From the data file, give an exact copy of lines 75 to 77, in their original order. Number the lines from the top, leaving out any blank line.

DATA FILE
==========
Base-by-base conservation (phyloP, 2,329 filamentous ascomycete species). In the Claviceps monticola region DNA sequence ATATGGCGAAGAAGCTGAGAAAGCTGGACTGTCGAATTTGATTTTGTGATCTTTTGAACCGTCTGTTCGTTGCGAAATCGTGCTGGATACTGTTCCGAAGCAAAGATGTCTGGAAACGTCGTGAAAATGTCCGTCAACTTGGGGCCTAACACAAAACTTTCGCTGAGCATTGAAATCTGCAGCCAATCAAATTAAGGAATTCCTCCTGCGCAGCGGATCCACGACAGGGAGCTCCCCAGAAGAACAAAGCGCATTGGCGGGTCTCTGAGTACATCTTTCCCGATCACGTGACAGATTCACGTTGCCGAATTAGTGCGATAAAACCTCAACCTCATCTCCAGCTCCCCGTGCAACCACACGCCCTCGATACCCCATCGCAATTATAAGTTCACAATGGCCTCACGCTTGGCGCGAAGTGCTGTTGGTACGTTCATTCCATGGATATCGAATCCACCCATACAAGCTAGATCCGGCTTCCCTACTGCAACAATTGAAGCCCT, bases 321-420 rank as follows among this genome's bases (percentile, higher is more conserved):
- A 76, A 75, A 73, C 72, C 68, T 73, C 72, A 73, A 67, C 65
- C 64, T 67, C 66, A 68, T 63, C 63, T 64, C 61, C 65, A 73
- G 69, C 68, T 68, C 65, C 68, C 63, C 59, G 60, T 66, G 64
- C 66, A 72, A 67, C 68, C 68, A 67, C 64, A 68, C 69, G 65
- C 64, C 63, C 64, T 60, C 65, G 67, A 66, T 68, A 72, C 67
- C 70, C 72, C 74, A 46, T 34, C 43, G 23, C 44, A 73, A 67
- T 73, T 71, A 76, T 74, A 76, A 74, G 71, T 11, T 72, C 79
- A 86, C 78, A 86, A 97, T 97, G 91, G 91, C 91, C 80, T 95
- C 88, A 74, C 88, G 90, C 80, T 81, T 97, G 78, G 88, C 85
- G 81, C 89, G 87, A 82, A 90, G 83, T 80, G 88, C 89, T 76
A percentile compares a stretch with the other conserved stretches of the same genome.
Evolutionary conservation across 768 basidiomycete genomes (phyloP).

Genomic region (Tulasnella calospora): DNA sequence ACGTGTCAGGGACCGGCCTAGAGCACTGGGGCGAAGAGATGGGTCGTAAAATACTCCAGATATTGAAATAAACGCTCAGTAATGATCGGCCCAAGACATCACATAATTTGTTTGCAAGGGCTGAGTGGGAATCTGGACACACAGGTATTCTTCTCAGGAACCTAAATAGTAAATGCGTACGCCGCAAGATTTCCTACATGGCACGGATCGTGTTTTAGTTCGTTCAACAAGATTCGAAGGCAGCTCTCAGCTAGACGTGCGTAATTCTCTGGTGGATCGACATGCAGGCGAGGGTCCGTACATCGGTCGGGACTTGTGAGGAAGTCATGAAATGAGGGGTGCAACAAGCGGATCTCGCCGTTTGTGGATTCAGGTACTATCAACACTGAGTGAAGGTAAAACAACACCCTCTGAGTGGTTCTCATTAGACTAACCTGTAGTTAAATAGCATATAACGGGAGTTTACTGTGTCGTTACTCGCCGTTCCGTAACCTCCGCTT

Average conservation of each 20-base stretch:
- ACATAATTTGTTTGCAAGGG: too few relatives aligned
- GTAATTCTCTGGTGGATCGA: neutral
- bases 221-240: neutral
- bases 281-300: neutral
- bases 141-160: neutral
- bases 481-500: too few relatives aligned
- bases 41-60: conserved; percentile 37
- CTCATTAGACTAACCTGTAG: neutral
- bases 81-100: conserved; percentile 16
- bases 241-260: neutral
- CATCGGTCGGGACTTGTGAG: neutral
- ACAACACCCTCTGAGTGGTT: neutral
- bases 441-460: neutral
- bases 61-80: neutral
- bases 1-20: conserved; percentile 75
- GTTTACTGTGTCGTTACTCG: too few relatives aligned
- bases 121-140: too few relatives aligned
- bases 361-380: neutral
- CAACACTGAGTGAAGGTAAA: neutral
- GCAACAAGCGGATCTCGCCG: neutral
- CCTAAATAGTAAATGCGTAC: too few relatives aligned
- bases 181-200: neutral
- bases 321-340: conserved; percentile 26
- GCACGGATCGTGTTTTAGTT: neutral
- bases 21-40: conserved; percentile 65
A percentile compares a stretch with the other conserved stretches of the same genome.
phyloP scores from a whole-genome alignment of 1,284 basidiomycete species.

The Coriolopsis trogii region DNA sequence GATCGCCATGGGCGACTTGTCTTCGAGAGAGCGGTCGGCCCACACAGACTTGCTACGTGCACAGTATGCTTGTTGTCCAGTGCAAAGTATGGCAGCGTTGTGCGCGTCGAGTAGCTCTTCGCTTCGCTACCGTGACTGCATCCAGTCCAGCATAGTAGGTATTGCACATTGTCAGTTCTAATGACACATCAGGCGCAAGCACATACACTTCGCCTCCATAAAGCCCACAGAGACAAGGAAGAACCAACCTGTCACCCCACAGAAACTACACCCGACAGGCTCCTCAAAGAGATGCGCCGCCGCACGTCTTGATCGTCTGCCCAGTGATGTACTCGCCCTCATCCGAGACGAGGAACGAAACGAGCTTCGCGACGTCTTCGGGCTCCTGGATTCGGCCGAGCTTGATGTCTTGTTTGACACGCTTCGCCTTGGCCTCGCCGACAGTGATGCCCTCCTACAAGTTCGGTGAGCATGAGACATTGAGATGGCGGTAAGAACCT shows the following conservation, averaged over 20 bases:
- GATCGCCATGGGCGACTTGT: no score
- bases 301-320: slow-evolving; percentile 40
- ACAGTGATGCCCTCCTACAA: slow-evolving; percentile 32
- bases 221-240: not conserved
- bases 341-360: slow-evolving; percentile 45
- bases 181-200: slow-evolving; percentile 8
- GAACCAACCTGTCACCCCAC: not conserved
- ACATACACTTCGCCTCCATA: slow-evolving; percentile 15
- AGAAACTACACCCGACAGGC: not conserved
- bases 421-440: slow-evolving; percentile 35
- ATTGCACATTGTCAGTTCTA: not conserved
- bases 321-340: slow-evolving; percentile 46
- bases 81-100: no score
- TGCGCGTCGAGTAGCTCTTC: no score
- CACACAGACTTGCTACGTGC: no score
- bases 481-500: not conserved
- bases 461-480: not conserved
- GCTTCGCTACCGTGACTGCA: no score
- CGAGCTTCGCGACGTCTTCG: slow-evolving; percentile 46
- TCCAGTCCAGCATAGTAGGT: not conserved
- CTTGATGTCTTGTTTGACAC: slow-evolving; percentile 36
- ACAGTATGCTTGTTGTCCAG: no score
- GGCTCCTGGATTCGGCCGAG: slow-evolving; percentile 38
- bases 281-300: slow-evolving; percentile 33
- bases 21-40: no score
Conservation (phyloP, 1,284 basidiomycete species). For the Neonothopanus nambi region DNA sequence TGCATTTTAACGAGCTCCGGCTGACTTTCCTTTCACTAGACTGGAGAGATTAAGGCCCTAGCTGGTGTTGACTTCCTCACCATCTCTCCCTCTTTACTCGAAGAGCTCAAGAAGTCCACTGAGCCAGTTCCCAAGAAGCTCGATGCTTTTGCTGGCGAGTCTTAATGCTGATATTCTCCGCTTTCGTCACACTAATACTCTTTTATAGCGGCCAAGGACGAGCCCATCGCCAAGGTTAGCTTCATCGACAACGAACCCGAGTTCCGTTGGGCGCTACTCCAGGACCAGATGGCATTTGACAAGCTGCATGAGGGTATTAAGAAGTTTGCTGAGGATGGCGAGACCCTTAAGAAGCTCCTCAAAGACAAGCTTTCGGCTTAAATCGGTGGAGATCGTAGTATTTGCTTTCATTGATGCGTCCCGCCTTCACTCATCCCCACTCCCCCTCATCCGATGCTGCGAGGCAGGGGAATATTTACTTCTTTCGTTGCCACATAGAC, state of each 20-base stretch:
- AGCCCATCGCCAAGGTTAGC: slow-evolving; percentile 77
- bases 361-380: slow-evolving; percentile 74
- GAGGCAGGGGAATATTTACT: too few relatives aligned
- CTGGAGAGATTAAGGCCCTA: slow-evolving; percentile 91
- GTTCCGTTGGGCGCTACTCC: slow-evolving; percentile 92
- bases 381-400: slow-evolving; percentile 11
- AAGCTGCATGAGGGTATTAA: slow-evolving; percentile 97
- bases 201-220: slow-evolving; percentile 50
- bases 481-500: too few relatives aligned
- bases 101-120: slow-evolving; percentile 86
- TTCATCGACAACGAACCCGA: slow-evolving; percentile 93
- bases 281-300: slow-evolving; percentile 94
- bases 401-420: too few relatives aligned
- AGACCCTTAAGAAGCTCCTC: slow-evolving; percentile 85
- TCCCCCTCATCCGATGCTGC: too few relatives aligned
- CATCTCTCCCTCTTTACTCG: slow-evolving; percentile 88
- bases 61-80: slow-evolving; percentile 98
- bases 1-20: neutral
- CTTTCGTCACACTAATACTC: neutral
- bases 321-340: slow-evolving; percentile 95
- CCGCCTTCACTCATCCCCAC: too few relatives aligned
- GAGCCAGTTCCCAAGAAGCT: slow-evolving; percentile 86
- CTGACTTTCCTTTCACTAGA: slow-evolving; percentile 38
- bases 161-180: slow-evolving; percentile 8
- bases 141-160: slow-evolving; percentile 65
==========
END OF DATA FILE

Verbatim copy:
- bases 381-400: slow-evolving; percentile 11
- AAGCTGCATGAGGGTATTAA: slow-evolving; percentile 97
- bases 201-220: slow-evolving; percentile 50